Michael C. Thomsett addresses this glaring gap with The Mathematics of Options, a practical guide with actionable tools for the practical application of options math in a world that demands quantification. It serves as a valuable reference for advanced methods of evaluating issues of pricing, payoff, probability, and risk. In his characteristic approachable style, Thomsett simplifies complex hot button issues―such as strategic payoffs, return calculations, and hedging options―that may be mentioned in introductory texts but are often underserved. The result is a comprehensive book that helps traders understand the mathematic concepts of options trading so that they can improve their skills and outcomes.
Professional traders need practical solutions combining essential mathematical principles used to quantify options value. This should be practical and actionable, so that options traders are able to make clear and informed decisions. Every options trader deals with an array of calculations. This applies to pricing, of contracts, payoff expectations of specific strategies (including maximum profit and loss), probability of outcomes, and identification of risks. Traders want a convenient and practical reference guide to hedging portfolio risk; for evaluating pricing, payoff, probability and risk issues; and to convert complexity into sensible decisions. Among the challenges to articulating mathematical quantification of options is the problem of inaccuracies and estimates as part of so many formulas. Traders need and deserve a straightforward and accurate way to measure the essential ingredients of trading.
Every options trader deals with an array of calculations. This applies to pricing, of contracts, payoff expectations of specific strategies (including maximum profit and loss), probability of outcomes, and identification of risks. The beginner is concerned with identifying risk and opportunity and focusing on a short list of strategies. However, the experienced options trader is more focused on a broad range of issues. Among these is the need for hedging to reduce portfolio risk as one aspect of options trading. The experienced options trader requires reference for evaluating these pricing, payoff, probability, and risk issues. These convenient and common sense calculations are not easily found in free online sources, which tend to fall into one of two categories: First is the basic type of calculation aimed at the novice or general trader. Second is the esoteric level of advanced probability analysis and the Black-Scholes pricing model, aimed at the theoretical rather than at practical applications.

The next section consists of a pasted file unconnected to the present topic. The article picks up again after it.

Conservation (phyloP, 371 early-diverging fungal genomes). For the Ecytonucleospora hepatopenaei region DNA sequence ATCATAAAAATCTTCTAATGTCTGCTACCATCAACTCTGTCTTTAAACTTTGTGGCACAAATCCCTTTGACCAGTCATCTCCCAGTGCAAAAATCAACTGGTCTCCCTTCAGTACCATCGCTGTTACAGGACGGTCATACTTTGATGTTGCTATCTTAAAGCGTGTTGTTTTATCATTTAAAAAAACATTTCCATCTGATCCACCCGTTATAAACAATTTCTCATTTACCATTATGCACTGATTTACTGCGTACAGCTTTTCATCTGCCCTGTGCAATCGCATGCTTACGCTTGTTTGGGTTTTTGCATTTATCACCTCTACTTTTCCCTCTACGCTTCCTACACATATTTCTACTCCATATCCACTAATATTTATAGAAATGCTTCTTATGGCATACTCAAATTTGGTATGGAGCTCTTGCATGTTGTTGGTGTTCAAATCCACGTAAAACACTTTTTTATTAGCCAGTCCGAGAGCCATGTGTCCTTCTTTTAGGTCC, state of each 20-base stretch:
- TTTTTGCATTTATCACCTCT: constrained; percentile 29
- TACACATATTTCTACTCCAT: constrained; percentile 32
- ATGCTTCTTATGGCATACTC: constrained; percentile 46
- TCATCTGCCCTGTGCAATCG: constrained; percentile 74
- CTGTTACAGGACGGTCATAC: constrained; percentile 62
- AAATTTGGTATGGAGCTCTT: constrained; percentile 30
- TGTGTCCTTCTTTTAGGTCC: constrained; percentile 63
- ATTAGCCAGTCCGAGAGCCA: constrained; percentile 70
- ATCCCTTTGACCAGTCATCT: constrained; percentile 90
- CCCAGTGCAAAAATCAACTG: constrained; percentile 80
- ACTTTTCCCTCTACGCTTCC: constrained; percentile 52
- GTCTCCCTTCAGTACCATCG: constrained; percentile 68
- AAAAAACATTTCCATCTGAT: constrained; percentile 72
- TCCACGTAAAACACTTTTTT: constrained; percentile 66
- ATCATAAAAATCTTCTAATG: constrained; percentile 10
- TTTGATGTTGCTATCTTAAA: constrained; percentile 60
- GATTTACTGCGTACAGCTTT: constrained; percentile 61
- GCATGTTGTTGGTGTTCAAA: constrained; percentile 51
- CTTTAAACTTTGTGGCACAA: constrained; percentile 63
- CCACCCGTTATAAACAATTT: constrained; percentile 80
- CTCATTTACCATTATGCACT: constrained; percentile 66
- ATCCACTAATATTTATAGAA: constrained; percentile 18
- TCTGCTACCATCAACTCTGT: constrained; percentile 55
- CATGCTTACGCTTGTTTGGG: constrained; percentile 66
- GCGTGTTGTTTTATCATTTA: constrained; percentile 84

For the practical use of options math, notably for experienced individual traders or investors and for portfolio managers, the literature of the industry has lacked a practical reference. This is why this book has been written. Among the many challenges to articulating mathematical quantification of options trading is the problem of inaccuracies and estimates as part of so many formulas. One inaccuracy in a calculation is troubling, but can be adjusted in order to approximate a reliable outcome. However, multiple inaccuracies create exponential levels of unreliability.
A second problem with many mathematical applications is the lack of clarity in the methods used to calculate outcomes, such as probability, implied volatility, and pricing estimates. If traders are to rely on spreadsheets or calculators that include variables, how much reliance should be placed in the outcome? If the brokerage firm of options service is not able to willing to disclose its assumptions, the reliability of a simplified calculator cannot be known. This presents a deep and chronic problem for anyone interested in determining a reliable set of prices, risks, or trading opportunities.
- Trading Goals and Objectives
- The Role of Fundamental and Technical Analysis
- Pricing of the Option
- The Dividend Effect
- Return Calculations
- Strategic Payoff: The Single-Option Trade
- Strategic Payoff: Spreads
- Strategic Payoff: Straddles
- Probability and Risk
- Option Pricing Models
- Alternatives to Pricing Models
The Mathematics of Options: Quantifying Derivative Price, Payoff, Probability, and Risk By Michael C. Thomsett pdf